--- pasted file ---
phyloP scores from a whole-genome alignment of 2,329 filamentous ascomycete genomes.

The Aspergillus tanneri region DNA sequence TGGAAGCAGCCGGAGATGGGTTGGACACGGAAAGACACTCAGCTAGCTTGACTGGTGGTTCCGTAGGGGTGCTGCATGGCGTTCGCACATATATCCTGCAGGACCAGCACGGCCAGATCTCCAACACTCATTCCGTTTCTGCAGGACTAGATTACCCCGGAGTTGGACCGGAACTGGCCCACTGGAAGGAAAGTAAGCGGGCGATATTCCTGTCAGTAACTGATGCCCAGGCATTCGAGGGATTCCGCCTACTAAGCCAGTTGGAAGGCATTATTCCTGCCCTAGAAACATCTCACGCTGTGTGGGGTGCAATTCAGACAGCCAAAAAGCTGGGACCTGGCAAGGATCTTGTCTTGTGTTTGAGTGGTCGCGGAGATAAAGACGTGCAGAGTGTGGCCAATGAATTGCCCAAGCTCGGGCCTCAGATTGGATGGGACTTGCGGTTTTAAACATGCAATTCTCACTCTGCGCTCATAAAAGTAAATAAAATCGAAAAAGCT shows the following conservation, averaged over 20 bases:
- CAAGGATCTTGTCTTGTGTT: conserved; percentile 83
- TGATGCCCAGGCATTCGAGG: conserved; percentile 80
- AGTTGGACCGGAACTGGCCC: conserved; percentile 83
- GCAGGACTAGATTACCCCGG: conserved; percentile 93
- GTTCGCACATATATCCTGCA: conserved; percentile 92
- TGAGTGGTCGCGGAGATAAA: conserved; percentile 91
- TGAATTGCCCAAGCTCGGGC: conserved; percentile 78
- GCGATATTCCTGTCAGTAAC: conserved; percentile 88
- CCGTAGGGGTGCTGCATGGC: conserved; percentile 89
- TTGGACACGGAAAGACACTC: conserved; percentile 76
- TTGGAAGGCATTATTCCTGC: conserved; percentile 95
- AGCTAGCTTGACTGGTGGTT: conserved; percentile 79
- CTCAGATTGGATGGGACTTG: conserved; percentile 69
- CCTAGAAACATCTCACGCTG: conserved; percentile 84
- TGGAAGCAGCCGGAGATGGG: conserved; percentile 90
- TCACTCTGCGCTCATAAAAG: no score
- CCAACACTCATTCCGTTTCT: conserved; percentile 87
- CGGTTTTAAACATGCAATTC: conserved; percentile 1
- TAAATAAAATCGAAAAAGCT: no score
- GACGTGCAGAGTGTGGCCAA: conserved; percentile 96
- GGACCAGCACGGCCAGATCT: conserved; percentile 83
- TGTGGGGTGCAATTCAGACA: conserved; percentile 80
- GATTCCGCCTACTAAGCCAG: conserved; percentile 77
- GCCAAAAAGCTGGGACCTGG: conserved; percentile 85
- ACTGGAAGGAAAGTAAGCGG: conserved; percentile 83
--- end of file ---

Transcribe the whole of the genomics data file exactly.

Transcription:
phyloP scores from a whole-genome alignment of 2,329 filamentous ascomycete genomes.

The Aspergillus tanneri region DNA sequence TGGAAGCAGCCGGAGATGGGTTGGACACGGAAAGACACTCAGCTAGCTTGACTGGTGGTTCCGTAGGGGTGCTGCATGGCGTTCGCACATATATCCTGCAGGACCAGCACGGCCAGATCTCCAACACTCATTCCGTTTCTGCAGGACTAGATTACCCCGGAGTTGGACCGGAACTGGCCCACTGGAAGGAAAGTAAGCGGGCGATATTCCTGTCAGTAACTGATGCCCAGGCATTCGAGGGATTCCGCCTACTAAGCCAGTTGGAAGGCATTATTCCTGCCCTAGAAACATCTCACGCTGTGTGGGGTGCAATTCAGACAGCCAAAAAGCTGGGACCTGGCAAGGATCTTGTCTTGTGTTTGAGTGGTCGCGGAGATAAAGACGTGCAGAGTGTGGCCAATGAATTGCCCAAGCTCGGGCCTCAGATTGGATGGGACTTGCGGTTTTAAACATGCAATTCTCACTCTGCGCTCATAAAAGTAAATAAAATCGAAAAAGCT shows the following conservation, averaged over 20 bases:
- CAAGGATCTTGTCTTGTGTT: conserved; percentile 83
- TGATGCCCAGGCATTCGAGG: conserved; percentile 80
- AGTTGGACCGGAACTGGCCC: conserved; percentile 83
- GCAGGACTAGATTACCCCGG: conserved; percentile 93
- GTTCGCACATATATCCTGCA: conserved; percentile 92
- TGAGTGGTCGCGGAGATAAA: conserved; percentile 91
- TGAATTGCCCAAGCTCGGGC: conserved; percentile 78
- GCGATATTCCTGTCAGTAAC: conserved; percentile 88
- CCGTAGGGGTGCTGCATGGC: conserved; percentile 89
- TTGGACACGGAAAGACACTC: conserved; percentile 76
- TTGGAAGGCATTATTCCTGC: conserved; percentile 95
- AGCTAGCTTGACTGGTGGTT: conserved; percentile 79
- CTCAGATTGGATGGGACTTG: conserved; percentile 69
- CCTAGAAACATCTCACGCTG: conserved; percentile 84
- TGGAAGCAGCCGGAGATGGG: conserved; percentile 90
- TCACTCTGCGCTCATAAAAG: no score
- CCAACACTCATTCCGTTTCT: conserved; percentile 87
- CGGTTTTAAACATGCAATTC: conserved; percentile 1
- TAAATAAAATCGAAAAAGCT: no score
- GACGTGCAGAGTGTGGCCAA: conserved; percentile 96
- GGACCAGCACGGCCAGATCT: conserved; percentile 83
- TGTGGGGTGCAATTCAGACA: conserved; percentile 80
- GATTCCGCCTACTAAGCCAG: conserved; percentile 77
- GCCAAAAAGCTGGGACCTGG: conserved; percentile 85
- ACTGGAAGGAAAGTAAGCGG: conserved; percentile 83